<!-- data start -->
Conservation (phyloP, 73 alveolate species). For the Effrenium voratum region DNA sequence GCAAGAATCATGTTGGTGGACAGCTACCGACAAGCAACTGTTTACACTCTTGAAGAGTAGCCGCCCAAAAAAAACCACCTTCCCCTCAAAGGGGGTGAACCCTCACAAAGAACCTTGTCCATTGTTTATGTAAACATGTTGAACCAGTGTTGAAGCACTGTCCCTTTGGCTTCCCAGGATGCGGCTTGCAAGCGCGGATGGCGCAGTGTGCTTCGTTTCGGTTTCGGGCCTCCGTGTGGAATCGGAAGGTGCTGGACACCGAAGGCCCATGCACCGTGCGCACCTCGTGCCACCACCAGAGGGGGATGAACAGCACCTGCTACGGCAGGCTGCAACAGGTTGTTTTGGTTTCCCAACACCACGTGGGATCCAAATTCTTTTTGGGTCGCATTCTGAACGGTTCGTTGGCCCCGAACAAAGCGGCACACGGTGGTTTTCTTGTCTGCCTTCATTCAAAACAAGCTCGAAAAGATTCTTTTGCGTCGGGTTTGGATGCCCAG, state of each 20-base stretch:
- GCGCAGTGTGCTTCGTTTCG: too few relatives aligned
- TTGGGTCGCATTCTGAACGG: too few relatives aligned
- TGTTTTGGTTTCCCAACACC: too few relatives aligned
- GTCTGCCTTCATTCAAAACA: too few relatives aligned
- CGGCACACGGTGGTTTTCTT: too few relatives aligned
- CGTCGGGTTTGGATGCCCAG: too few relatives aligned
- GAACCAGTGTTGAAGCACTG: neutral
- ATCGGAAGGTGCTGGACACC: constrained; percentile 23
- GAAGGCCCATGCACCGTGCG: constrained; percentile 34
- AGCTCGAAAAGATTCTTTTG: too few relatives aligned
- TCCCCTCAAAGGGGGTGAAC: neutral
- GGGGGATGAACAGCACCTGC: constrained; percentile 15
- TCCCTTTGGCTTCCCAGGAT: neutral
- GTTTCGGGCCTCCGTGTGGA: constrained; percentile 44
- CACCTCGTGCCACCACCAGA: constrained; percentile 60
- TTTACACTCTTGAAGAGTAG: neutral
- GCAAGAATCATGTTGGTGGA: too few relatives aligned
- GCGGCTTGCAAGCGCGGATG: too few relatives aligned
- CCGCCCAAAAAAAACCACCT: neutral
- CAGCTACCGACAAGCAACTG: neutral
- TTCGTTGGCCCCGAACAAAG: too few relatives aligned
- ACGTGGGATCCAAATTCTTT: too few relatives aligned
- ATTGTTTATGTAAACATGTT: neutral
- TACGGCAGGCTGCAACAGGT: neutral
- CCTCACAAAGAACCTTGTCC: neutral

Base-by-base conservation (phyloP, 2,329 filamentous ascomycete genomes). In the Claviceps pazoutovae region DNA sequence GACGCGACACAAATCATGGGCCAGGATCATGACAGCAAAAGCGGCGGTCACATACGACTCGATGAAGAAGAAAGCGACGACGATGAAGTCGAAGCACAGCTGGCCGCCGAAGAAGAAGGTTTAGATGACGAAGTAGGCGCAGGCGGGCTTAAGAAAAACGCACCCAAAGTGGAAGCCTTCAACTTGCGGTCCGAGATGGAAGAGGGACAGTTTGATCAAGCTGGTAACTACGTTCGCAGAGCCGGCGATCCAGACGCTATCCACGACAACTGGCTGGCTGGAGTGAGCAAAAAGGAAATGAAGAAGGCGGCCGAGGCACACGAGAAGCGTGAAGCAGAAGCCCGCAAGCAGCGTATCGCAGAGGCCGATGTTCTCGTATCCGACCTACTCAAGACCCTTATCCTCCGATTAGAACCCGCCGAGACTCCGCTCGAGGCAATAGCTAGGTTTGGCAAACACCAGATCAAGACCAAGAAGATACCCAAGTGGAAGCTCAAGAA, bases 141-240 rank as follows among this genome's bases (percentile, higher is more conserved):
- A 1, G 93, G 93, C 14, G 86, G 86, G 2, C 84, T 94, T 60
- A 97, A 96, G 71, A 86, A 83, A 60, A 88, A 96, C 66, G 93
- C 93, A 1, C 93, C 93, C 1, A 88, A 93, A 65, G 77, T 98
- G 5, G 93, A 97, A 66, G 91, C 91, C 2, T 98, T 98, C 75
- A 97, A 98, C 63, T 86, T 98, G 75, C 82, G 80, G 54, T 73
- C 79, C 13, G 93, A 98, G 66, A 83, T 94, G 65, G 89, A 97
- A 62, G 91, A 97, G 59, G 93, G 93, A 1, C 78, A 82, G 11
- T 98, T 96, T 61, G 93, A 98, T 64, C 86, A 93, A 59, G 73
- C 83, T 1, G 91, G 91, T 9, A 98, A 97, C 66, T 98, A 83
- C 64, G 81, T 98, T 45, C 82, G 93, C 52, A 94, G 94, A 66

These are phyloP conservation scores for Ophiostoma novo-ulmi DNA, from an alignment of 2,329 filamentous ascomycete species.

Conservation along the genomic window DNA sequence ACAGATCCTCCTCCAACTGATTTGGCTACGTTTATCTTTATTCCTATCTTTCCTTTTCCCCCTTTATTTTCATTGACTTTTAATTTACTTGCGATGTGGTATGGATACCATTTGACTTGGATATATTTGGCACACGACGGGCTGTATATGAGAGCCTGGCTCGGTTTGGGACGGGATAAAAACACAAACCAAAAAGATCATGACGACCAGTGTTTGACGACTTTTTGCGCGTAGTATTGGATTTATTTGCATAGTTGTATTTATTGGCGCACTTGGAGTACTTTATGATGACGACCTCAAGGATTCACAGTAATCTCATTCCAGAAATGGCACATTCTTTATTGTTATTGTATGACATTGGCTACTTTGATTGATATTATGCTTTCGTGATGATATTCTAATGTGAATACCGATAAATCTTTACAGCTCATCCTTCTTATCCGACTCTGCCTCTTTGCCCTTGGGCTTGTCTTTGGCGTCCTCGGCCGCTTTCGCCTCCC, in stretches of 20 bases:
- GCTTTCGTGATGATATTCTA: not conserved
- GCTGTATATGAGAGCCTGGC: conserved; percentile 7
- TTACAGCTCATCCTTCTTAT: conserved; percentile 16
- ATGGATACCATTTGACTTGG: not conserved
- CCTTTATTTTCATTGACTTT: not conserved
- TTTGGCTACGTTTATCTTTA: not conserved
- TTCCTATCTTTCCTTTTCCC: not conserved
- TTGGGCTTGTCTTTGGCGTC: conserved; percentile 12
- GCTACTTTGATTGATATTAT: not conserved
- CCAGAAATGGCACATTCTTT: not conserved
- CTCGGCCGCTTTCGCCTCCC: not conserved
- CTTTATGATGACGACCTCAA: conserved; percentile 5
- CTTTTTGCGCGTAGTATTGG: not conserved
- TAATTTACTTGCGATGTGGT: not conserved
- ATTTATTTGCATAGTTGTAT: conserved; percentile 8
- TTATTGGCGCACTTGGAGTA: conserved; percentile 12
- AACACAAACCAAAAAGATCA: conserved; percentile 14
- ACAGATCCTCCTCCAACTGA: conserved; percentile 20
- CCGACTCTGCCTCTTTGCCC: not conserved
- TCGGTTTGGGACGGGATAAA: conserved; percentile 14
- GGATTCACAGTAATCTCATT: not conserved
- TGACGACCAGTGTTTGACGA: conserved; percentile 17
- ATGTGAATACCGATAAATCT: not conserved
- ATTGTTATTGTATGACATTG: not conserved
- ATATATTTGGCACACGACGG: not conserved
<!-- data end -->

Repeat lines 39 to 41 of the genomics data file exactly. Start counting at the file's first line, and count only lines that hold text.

Conservation along the genomic window DNA sequence ACAGATCCTCCTCCAACTGATTTGGCTACGTTTATCTTTATTCCTATCTTTCCTTTTCCCCCTTTATTTTCATTGACTTTTAATTTACTTGCGATGTGGTATGGATACCATTTGACTTGGATATATTTGGCACACGACGGGCTGTATATGAGAGCCTGGCTCGGTTTGGGACGGGATAAAAACACAAACCAAAAAGATCATGACGACCAGTGTTTGACGACTTTTTGCGCGTAGTATTGGATTTATTTGCATAGTTGTATTTATTGGCGCACTTGGAGTACTTTATGATGACGACCTCAAGGATTCACAGTAATCTCATTCCAGAAATGGCACATTCTTTATTGTTATTGTATGACATTGGCTACTTTGATTGATATTATGCTTTCGTGATGATATTCTAATGTGAATACCGATAAATCTTTACAGCTCATCCTTCTTATCCGACTCTGCCTCTTTGCCCTTGGGCTTGTCTTTGGCGTCCTCGGCCGCTTTCGCCTCCC, in stretches of 20 bases:
- GCTTTCGTGATGATATTCTA: not conserved
- GCTGTATATGAGAGCCTGGC: conserved; percentile 7